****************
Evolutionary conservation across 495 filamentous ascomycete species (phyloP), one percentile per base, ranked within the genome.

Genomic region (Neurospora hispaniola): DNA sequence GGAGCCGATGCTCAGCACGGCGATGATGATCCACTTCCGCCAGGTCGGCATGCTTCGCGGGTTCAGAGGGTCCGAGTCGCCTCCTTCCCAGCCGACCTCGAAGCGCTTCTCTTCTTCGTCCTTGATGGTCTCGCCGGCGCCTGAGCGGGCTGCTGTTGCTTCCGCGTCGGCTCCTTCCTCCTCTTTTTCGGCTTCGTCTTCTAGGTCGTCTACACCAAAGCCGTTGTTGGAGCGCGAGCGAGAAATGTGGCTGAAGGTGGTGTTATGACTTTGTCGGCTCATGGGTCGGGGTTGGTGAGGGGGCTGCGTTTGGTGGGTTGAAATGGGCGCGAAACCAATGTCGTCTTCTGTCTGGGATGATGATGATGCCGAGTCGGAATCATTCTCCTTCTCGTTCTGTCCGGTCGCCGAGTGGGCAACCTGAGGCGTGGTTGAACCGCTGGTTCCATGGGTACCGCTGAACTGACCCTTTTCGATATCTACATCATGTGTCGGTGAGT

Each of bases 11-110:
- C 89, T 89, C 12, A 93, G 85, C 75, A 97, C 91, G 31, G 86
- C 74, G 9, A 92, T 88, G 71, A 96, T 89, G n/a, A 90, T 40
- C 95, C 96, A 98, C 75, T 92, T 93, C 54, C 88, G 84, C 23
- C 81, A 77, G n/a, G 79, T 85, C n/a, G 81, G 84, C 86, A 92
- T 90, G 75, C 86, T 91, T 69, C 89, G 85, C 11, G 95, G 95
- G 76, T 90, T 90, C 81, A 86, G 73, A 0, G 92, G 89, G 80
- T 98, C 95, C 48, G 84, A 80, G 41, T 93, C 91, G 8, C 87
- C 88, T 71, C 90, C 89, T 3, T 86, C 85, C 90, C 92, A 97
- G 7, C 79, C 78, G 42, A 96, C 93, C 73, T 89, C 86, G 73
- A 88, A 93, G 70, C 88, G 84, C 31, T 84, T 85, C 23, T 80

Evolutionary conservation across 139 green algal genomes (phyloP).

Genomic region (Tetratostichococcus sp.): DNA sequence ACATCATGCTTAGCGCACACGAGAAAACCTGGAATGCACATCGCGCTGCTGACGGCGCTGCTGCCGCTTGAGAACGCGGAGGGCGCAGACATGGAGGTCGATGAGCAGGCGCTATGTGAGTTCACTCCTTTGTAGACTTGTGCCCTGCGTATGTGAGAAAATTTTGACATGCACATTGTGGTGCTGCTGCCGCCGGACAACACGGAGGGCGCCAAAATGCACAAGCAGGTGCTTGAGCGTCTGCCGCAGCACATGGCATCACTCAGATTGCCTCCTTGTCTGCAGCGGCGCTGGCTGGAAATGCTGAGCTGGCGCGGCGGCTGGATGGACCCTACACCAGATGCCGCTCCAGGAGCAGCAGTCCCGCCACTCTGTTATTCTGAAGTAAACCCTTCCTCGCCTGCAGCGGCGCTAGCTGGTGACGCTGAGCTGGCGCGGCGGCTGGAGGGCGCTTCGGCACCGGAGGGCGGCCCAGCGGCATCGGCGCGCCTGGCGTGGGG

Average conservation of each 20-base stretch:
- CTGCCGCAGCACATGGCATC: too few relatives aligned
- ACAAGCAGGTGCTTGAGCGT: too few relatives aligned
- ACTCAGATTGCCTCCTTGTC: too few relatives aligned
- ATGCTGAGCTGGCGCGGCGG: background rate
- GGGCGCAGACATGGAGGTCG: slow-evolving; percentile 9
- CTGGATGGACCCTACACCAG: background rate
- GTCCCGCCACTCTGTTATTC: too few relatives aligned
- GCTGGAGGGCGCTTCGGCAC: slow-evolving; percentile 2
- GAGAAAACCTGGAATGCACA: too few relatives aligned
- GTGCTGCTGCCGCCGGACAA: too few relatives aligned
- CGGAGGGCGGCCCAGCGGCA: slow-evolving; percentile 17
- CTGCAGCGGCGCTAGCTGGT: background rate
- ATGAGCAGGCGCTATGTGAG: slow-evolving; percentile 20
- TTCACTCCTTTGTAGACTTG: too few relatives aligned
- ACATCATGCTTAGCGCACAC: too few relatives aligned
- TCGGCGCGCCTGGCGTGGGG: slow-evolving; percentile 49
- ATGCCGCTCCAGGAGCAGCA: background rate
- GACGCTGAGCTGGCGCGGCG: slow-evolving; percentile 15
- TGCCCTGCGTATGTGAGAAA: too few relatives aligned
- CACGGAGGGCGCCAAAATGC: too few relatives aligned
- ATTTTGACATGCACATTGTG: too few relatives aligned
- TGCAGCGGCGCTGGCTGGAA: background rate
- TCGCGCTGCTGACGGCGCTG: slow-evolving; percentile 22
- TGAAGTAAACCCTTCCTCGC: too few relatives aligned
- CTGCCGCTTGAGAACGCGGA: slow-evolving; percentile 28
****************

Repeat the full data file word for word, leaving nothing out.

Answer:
Evolutionary conservation across 495 filamentous ascomycete species (phyloP), one percentile per base, ranked within the genome.

Genomic region (Neurospora hispaniola): DNA sequence GGAGCCGATGCTCAGCACGGCGATGATGATCCACTTCCGCCAGGTCGGCATGCTTCGCGGGTTCAGAGGGTCCGAGTCGCCTCCTTCCCAGCCGACCTCGAAGCGCTTCTCTTCTTCGTCCTTGATGGTCTCGCCGGCGCCTGAGCGGGCTGCTGTTGCTTCCGCGTCGGCTCCTTCCTCCTCTTTTTCGGCTTCGTCTTCTAGGTCGTCTACACCAAAGCCGTTGTTGGAGCGCGAGCGAGAAATGTGGCTGAAGGTGGTGTTATGACTTTGTCGGCTCATGGGTCGGGGTTGGTGAGGGGGCTGCGTTTGGTGGGTTGAAATGGGCGCGAAACCAATGTCGTCTTCTGTCTGGGATGATGATGATGCCGAGTCGGAATCATTCTCCTTCTCGTTCTGTCCGGTCGCCGAGTGGGCAACCTGAGGCGTGGTTGAACCGCTGGTTCCATGGGTACCGCTGAACTGACCCTTTTCGATATCTACATCATGTGTCGGTGAGT

Each of bases 11-110:
- C 89, T 89, C 12, A 93, G 85, C 75, A 97, C 91, G 31, G 86
- C 74, G 9, A 92, T 88, G 71, A 96, T 89, G n/a, A 90, T 40
- C 95, C 96, A 98, C 75, T 92, T 93, C 54, C 88, G 84, C 23
- C 81, A 77, G n/a, G 79, T 85, C n/a, G 81, G 84, C 86, A 92
- T 90, G 75, C 86, T 91, T 69, C 89, G 85, C 11, G 95, G 95
- G 76, T 90, T 90, C 81, A 86, G 73, A 0, G 92, G 89, G 80
- T 98, C 95, C 48, G 84, A 80, G 41, T 93, C 91, G 8, C 87
- C 88, T 71, C 90, C 89, T 3, T 86, C 85, C 90, C 92, A 97
- G 7, C 79, C 78, G 42, A 96, C 93, C 73, T 89, C 86, G 73
- A 88, A 93, G 70, C 88, G 84, C 31, T 84, T 85, C 23, T 80

Evolutionary conservation across 139 green algal genomes (phyloP).

Genomic region (Tetratostichococcus sp.): DNA sequence ACATCATGCTTAGCGCACACGAGAAAACCTGGAATGCACATCGCGCTGCTGACGGCGCTGCTGCCGCTTGAGAACGCGGAGGGCGCAGACATGGAGGTCGATGAGCAGGCGCTATGTGAGTTCACTCCTTTGTAGACTTGTGCCCTGCGTATGTGAGAAAATTTTGACATGCACATTGTGGTGCTGCTGCCGCCGGACAACACGGAGGGCGCCAAAATGCACAAGCAGGTGCTTGAGCGTCTGCCGCAGCACATGGCATCACTCAGATTGCCTCCTTGTCTGCAGCGGCGCTGGCTGGAAATGCTGAGCTGGCGCGGCGGCTGGATGGACCCTACACCAGATGCCGCTCCAGGAGCAGCAGTCCCGCCACTCTGTTATTCTGAAGTAAACCCTTCCTCGCCTGCAGCGGCGCTAGCTGGTGACGCTGAGCTGGCGCGGCGGCTGGAGGGCGCTTCGGCACCGGAGGGCGGCCCAGCGGCATCGGCGCGCCTGGCGTGGGG

Average conservation of each 20-base stretch:
- CTGCCGCAGCACATGGCATC: too few relatives aligned
- ACAAGCAGGTGCTTGAGCGT: too few relatives aligned
- ACTCAGATTGCCTCCTTGTC: too few relatives aligned
- ATGCTGAGCTGGCGCGGCGG: background rate
- GGGCGCAGACATGGAGGTCG: slow-evolving; percentile 9
- CTGGATGGACCCTACACCAG: background rate
- GTCCCGCCACTCTGTTATTC: too few relatives aligned
- GCTGGAGGGCGCTTCGGCAC: slow-evolving; percentile 2
- GAGAAAACCTGGAATGCACA: too few relatives aligned
- GTGCTGCTGCCGCCGGACAA: too few relatives aligned
- CGGAGGGCGGCCCAGCGGCA: slow-evolving; percentile 17
- CTGCAGCGGCGCTAGCTGGT: background rate
- ATGAGCAGGCGCTATGTGAG: slow-evolving; percentile 20
- TTCACTCCTTTGTAGACTTG: too few relatives aligned
- ACATCATGCTTAGCGCACAC: too few relatives aligned
- TCGGCGCGCCTGGCGTGGGG: slow-evolving; percentile 49
- ATGCCGCTCCAGGAGCAGCA: background rate
- GACGCTGAGCTGGCGCGGCG: slow-evolving; percentile 15
- TGCCCTGCGTATGTGAGAAA: too few relatives aligned
- CACGGAGGGCGCCAAAATGC: too few relatives aligned
- ATTTTGACATGCACATTGTG: too few relatives aligned
- TGCAGCGGCGCTGGCTGGAA: background rate
- TCGCGCTGCTGACGGCGCTG: slow-evolving; percentile 22
- TGAAGTAAACCCTTCCTCGC: too few relatives aligned
- CTGCCGCTTGAGAACGCGGA: slow-evolving; percentile 28